INDIANAPOLIS, Ind. – One of the more difficult days in the history of Presbyterian College football proved to be a defining moment for Rock Ya-Sin.
But only he and his teammates dealt with a serious jolt.
The Blue Hose – yes, the Blue Hose – had just concluded the 2017 season and still were coming to grips with 4-7 record that included losing the final two games by a combined 99-14.
Players gathered and were surprised when the school’s athletic director walked in the room and informed everyone the football program was downgrading and joining a non-scholarship conference for ’18.
“I was devastated,’’ Rock Ya-Sin said. “The players were devastated. The coach was devastated.
“It was bad.’’
What to do? Ya-Sin was a junior cornerback and one of Presbyterian’s stars. In an otherwise dismal season, he was a silver lining with a school-record five interceptions. He was first-team All-Big South.
The idea of transferring didn’t cross his mind until his coaches mentioned it.
“They came to me and told me I should probably try to find somewhere else,’’ Ya-Sin said. “They helped me. They sent my film to Temple. They had connections there. That’s how I got the offer.’’
A handful of players followed Ya-Sin’s lead. Running back Torrence Marable transferred to Coastal Carolina and offensive lineman Ralph Singleton to Valdosta State.
Ultimately, Ya-Sin’s decision to transfer to Temple led him to Indy. That’s where he developed into a major blip on general manager Chris Ballard’s radar screen, a second-round draft pick (No. 34 overall) and a prominent figure in the on-going rookie minicamp at the Colts’ Farm Bureau Football Center.
“I feel like everything happens for a reason,’’ Ya-Sin said Saturday, “and God blessed me with this opportunity, and I’m trying to take advantage of it.’’
The Colts’ scouting department is loaded and far-reaching. It’s likely Ya-Sin would have at least caught their eye had he remained at Presbyterian. It’s the time-tested scouting truism: if you can play, they’ll find you.
However, performing at a high level at Temple trumps doing likewise at Presbyterian.
Mike Derice, the Colts’ Northeast area scout, noticed Ya-Sin from the first time he saw him at Temple.
“I was like, this guy should have been here all along,’’ Derice said. “He’s built pretty well; sturdy, almost like he’s carved out of stone.
“He came in there and felt like he belonged. He planned on outworking everyone.’’
When it comes to first impressions, Ya-Sin’s was stunning at Temple. He earned a single-digit jersey from the coaches, which designates the team’s nine toughest players.
“We usually have a list of guys that we’re going to go see,’’ Derice said. “He probably wasn’t the highest of the guys on the list, but you walk on campus and you walk on the field and that’s the guy that they spoke about.
“And any time there’s a guy with a single-digit number at Temple, you’ve always got to pay attention to them. Their coaches raved about him more than anybody.’’
Ya-Sin started all 12 games as a senior. He was named first-team All-AAC after compiling 47 tackles, two interceptions and 12 passes defensed, the latter ranking 14th in the nation.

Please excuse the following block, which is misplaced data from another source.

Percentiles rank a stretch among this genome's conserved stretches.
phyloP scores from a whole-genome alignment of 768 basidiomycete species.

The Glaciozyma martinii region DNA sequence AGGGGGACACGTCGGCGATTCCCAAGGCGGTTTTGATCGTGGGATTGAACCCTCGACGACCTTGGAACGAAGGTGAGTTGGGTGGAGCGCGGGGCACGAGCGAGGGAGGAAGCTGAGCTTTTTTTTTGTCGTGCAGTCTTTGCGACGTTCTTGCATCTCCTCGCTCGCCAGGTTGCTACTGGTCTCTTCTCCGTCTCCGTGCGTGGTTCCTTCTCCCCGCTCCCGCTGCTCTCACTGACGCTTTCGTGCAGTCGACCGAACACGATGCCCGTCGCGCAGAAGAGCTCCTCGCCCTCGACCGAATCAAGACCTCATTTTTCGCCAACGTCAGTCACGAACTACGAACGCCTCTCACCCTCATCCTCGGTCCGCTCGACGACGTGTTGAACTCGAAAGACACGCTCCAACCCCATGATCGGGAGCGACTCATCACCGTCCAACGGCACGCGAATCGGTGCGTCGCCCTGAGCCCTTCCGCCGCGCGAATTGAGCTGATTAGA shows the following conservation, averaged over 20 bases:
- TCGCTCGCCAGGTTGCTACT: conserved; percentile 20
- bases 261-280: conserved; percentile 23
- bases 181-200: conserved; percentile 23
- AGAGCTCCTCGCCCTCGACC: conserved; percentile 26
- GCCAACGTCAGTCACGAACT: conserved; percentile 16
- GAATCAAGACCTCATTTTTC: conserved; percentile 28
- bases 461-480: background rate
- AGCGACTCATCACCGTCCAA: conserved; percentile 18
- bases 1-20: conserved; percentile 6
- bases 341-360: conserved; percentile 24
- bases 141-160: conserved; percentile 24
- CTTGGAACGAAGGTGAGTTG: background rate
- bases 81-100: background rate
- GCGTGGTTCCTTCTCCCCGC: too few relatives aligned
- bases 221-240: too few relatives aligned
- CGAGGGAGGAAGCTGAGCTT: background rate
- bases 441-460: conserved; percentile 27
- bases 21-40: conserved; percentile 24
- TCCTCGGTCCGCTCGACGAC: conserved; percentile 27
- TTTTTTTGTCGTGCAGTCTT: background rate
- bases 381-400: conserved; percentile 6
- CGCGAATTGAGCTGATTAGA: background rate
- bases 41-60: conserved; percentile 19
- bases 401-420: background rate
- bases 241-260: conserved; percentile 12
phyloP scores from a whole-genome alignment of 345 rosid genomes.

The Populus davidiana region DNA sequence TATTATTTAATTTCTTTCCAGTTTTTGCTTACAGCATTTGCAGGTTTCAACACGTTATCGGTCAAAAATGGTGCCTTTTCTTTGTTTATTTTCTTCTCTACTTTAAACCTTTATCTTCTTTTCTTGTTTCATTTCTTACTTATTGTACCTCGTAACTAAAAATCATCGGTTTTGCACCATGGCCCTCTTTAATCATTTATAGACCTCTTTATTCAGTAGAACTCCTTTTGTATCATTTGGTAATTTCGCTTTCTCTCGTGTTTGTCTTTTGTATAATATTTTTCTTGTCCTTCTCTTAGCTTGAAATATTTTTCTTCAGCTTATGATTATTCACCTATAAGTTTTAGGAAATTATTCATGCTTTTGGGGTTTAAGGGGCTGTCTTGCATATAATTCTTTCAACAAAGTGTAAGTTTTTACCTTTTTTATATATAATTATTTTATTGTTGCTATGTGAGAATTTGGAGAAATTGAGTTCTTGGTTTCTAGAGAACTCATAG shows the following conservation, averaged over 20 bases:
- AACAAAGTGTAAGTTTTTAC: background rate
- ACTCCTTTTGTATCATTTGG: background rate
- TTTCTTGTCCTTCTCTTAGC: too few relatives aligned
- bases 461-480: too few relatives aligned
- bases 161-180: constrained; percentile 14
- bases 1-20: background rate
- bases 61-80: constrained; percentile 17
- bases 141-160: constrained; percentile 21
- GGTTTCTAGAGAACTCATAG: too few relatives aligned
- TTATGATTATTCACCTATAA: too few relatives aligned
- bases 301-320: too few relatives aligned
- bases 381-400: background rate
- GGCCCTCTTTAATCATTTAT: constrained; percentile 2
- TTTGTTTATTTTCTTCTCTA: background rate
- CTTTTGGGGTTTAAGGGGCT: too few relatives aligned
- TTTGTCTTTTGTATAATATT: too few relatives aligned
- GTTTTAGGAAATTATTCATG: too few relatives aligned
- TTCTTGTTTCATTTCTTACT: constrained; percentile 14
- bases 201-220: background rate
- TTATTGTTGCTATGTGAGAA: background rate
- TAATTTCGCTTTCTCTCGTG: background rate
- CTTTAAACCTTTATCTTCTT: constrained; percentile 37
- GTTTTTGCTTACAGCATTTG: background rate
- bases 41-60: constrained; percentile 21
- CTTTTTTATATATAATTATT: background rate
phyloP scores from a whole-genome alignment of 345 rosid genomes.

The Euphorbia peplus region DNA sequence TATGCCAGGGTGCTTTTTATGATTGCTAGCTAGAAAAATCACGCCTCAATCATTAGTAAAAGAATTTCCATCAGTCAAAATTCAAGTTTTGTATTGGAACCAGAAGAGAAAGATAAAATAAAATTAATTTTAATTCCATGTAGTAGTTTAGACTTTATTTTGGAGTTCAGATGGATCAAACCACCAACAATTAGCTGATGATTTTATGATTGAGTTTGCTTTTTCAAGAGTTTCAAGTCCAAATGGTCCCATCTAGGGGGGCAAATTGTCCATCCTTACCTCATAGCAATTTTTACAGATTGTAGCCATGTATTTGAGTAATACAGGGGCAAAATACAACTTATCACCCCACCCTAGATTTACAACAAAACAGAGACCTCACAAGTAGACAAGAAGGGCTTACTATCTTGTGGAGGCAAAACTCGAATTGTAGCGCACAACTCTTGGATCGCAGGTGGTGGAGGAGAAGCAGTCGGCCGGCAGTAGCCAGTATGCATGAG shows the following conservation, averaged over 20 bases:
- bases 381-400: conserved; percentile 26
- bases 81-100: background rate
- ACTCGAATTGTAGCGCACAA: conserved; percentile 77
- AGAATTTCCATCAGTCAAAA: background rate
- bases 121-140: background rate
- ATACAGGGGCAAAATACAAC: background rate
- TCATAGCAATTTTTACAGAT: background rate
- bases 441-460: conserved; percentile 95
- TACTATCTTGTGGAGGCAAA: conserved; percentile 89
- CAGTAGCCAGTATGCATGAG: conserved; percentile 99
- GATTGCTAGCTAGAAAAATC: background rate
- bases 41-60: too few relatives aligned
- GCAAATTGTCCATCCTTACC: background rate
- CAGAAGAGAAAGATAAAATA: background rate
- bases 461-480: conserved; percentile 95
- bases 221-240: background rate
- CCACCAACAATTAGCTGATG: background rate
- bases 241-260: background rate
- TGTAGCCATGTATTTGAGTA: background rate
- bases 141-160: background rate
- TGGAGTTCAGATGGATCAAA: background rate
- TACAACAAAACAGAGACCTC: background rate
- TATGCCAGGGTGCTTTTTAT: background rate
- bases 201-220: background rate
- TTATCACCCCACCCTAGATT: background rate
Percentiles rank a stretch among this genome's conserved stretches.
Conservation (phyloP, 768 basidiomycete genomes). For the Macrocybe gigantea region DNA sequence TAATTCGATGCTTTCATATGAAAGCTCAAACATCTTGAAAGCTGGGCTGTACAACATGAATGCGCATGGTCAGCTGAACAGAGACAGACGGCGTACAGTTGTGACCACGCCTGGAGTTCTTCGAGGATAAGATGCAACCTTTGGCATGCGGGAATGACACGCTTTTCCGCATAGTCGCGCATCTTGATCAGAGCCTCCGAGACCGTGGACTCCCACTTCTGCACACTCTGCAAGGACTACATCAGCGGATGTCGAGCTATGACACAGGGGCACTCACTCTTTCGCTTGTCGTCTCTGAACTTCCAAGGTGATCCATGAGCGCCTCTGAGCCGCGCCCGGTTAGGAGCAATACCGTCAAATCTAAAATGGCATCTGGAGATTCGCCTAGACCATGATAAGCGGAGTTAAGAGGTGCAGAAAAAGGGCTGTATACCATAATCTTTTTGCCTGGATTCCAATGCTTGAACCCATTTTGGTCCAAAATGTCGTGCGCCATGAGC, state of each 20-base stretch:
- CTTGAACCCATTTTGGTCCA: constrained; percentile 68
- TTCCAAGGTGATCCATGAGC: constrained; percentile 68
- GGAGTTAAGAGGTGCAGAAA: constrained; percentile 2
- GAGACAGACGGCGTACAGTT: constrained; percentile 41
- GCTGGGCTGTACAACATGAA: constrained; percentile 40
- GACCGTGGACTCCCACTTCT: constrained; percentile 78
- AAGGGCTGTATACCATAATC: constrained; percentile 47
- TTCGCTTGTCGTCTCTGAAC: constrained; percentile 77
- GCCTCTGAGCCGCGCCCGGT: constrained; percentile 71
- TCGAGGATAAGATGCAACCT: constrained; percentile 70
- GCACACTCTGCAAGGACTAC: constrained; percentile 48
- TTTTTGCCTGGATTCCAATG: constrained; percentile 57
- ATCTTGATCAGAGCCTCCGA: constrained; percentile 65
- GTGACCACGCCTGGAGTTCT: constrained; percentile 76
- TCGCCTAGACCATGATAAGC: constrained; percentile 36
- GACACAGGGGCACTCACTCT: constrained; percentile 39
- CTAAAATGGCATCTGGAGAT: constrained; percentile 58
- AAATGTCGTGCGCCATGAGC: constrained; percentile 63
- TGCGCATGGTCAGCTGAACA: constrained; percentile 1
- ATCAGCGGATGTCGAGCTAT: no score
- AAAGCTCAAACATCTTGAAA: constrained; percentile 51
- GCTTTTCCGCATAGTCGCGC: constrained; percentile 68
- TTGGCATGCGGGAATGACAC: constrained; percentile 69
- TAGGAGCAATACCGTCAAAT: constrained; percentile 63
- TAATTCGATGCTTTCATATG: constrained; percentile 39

Owner Jim Irsay said the Colts view Ya-Sin as a starting corner.
Ballard wouldn’t go that far, but insisted the 6-0, 192-pound Ya-Sin “just fit us.’’
The Colts had already traded out of round 1 – from 26 overall to the No. 46 slot in a deal with Washington – and were getting calls to trade back again when they were on the clock with the 34th overall pick.
Ballard resisted the urge. He wouldn’t risk losing out on Ya-Sin.
“I kept telling our guys, ‘Look, we move and we pass this guy that we love and we don’t get him, we are going to be regretting it,’’’ he said. “So at the end of the day, we ended up picking a guy we loved.’’
There figures to be a learning curve with the Colts. At Temple, Ya-Sin was immersed in a defensive scheme that featured man coverage. That suited him in part because of his background that included being a two-time state wrestling champion at Southwest Dekalb H.S. in Decatur, Ga.
The Colts are more zone-heavy.
“Just repetition, coming in and getting the playbook, learning the playbook and then go out there on the field and practice it and get the reps and I will be fine,’’ Ya-Sin said. “It’s a great defense, great culture. (It’s) fast-paced, everybody getting to the ball, playing fast.’’
Ya-Sin was asked if he would have reached this point – a high draft pick for a Colts team on the rise – had it not been for Presbyterian’s decision to change its football status. Would he still have reached the NFL? The only other Presbyterian player to be drafted since 1970 was Justin Bethel, a 2012 seventh-round pick of Arizona.
“I feel like I would have had the opportunity, but I don’t think I would have this opportunity,’’ Ya-Sin said. “Like the Senior Bowl, the Combine, that might not have happened. But I feel like I would have gotten myself into a camp and I would have worked hard and made a name for myself that way.
“It definitely sucked that that happened to the football program there. It did work out for me, but it still did suck that it worked out that way (for Presbyterian).’’
You can follow Mike Chappell on Twitter at @mchappell51.